COMPARATIVE STUDY
JOURNAL ARTICLE
RANDOMIZED CONTROLLED TRIAL

Preliminary evaluation of infraclavicular catheters inserted using ultrasound guidance: through-the-catheter anesthesia is not inferior to through-the-needle blocks

Marie-Eve Slater, Stephan R Williams, Patrick Harris, Jean-Paul Brutus, Monique Ruel, François Girard, Daniel Boudreault
Regional Anesthesia and Pain Medicine 2007, 32 (4): 296-302
17720113

BACKGROUND AND OBJECTIVES: This prospective study compared the initial block quality and surgical anesthesia rates of ultrasound-guided infraclavicular blocks with local-anesthetic injected through a catheter versus through a needle. We hypothesized that positioning of the catheter immediately posterior to the axillary artery would produce through-the-catheter (TTC) anesthesia with rates of complete block not inferior to through-the-needle (TTN) injection.

METHODS: Eighty patients undergoing hand or forearm surgery extensive enough to require regional anesthesia were randomized into 2 groups of 40. In group TTN, local anesthetic was deposited posterior, lateral, and medial to the axillary artery using as few injections as necessary. In group TTC, a 20-gauge, multiorifice catheter was positioned between the posterior wall of the axillary artery and the posterior cord of the brachial plexus. All blocks were performed by use of ultrasound visualization with a 6-MHz to 10-MHz 38-mm linear probe. Local-anesthetic solution consisted of 0.5 mL/kg lidocaine 2% with epinephrine. Sensory and motor blocks, as well as supplementation rates, were evaluated for the musculocutaneous, median, radial, and ulnar nerves.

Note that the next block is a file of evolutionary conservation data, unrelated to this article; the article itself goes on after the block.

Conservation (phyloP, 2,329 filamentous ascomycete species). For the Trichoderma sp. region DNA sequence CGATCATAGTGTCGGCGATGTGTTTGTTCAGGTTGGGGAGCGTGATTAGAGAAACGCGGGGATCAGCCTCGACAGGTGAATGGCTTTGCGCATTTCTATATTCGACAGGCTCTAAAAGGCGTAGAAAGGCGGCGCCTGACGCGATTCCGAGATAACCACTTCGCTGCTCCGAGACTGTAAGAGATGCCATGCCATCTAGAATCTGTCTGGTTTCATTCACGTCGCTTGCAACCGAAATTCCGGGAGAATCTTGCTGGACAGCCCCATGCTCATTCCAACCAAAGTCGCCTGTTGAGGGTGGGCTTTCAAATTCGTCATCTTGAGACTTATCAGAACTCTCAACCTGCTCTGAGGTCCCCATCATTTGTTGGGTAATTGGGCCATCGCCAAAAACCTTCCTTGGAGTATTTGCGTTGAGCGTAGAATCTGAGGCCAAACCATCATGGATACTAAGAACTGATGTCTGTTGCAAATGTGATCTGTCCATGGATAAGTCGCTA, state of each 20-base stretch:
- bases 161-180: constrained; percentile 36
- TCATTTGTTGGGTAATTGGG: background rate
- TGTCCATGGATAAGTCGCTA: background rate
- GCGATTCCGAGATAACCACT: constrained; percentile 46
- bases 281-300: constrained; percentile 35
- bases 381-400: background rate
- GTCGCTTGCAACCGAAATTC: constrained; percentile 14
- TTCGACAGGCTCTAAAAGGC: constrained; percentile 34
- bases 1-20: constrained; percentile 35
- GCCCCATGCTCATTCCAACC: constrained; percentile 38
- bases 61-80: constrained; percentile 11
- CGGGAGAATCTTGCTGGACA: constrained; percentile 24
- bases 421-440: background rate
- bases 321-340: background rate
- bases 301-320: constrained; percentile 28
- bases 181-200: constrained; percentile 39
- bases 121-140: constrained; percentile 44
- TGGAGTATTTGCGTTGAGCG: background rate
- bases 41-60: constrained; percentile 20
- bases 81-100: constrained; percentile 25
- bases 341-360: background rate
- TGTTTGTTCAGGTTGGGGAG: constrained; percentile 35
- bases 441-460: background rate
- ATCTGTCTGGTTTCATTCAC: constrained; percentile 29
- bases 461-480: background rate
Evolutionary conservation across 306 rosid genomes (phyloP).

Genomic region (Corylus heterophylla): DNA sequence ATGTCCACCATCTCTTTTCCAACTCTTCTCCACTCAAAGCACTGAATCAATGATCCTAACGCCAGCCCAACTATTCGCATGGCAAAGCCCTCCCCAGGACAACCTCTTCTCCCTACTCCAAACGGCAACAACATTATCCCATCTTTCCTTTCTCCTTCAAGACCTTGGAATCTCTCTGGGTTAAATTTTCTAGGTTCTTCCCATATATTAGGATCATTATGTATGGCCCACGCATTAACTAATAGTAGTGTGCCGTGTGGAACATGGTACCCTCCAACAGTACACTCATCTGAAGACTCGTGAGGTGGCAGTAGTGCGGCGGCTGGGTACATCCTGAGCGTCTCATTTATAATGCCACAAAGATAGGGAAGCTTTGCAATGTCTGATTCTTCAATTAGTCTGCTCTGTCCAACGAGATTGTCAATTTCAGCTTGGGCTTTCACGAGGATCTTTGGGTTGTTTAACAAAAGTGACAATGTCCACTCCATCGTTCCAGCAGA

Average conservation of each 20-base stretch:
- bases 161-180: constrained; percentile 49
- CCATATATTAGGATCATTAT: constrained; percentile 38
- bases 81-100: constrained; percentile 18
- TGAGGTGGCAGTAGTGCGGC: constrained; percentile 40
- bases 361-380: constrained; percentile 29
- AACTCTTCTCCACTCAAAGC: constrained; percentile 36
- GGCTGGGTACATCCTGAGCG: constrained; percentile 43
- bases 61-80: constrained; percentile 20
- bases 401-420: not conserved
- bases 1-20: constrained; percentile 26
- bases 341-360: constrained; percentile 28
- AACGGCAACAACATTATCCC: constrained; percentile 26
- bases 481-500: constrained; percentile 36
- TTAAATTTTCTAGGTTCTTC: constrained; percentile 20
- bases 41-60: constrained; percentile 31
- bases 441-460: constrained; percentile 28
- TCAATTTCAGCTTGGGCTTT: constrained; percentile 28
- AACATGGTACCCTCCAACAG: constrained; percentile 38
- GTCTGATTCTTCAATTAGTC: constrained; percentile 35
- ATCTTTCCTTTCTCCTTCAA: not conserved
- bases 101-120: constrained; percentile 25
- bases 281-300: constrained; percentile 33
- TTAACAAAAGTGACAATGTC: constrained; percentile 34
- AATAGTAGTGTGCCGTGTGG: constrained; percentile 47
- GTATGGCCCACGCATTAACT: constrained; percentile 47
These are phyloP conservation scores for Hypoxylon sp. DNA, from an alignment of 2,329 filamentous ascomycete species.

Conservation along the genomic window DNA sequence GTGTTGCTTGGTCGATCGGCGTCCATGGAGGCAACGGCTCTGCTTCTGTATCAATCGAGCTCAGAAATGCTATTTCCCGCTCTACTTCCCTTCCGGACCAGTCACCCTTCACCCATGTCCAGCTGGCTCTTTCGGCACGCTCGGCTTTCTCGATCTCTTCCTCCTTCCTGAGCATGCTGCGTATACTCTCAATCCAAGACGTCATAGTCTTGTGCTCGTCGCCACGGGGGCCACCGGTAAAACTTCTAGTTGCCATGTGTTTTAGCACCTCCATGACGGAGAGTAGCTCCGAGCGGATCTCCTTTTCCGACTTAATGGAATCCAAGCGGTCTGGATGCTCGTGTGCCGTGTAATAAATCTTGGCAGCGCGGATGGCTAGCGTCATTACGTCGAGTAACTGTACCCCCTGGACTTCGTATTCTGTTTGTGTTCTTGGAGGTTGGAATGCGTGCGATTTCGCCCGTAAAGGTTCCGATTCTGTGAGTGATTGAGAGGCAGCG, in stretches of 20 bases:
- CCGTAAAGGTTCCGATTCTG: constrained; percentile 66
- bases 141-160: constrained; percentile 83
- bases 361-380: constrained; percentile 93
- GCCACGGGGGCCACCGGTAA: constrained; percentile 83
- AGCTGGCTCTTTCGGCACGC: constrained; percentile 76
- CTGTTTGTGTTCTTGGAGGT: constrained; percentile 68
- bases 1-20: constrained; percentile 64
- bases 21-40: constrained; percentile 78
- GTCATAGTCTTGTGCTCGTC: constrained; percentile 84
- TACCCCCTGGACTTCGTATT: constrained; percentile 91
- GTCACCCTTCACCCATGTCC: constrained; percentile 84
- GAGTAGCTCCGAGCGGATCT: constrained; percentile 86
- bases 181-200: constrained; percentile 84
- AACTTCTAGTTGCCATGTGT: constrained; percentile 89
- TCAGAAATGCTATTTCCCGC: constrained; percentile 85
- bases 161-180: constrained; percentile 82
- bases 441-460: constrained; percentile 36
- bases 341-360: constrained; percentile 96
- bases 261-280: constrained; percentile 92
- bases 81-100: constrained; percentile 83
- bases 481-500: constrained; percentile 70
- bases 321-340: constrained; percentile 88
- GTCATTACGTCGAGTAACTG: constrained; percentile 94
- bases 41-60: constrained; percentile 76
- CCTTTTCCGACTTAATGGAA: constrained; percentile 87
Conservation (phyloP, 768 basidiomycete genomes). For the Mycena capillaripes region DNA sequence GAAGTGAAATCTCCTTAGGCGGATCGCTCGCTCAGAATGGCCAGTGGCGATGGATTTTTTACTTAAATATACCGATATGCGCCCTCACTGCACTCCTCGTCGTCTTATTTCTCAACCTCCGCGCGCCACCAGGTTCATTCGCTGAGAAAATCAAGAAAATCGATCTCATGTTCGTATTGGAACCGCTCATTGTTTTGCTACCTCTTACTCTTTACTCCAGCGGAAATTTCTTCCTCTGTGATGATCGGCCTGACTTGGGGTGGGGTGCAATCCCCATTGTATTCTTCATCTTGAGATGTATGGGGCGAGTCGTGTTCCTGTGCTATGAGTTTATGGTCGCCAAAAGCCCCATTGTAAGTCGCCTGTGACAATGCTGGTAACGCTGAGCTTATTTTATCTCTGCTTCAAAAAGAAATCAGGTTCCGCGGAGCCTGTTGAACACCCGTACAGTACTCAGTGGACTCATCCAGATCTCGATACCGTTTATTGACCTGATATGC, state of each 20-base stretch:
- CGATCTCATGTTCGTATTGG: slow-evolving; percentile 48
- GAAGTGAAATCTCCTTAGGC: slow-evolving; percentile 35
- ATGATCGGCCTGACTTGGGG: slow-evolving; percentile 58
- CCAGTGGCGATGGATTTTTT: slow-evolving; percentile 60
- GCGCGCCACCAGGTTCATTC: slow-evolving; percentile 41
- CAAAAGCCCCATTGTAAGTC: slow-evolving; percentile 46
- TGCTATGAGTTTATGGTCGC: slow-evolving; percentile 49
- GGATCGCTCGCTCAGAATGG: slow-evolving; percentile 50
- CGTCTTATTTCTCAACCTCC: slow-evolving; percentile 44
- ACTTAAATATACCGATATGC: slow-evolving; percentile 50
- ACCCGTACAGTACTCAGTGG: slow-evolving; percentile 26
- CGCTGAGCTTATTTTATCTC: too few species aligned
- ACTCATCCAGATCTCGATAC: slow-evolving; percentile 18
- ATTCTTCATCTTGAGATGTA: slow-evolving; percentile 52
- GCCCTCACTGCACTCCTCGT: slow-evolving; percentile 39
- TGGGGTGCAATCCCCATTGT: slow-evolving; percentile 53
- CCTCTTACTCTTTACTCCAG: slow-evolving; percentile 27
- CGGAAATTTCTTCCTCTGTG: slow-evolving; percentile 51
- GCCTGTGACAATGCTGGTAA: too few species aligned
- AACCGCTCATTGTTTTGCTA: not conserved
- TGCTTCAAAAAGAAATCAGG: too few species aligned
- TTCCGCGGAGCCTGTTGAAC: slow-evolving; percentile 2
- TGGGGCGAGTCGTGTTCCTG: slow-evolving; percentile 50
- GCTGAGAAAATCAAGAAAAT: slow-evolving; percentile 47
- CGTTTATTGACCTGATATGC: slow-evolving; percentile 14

RESULTS: Complete sensory block of all nerve territories was achieved in 92% of patients in group TTN and 90% in group TTC (P = .51). In group TTN, 90% of patients had satisfactory anesthesia for surgery (no discomfort and no need for anesthetic supplementation of any type) compared with 92% in group TTC (P = .51).

CONCLUSION: Ultrasound-guided TTC infraclavicular block produced perioperative anesthesia that was not inferior to a TTN technique.

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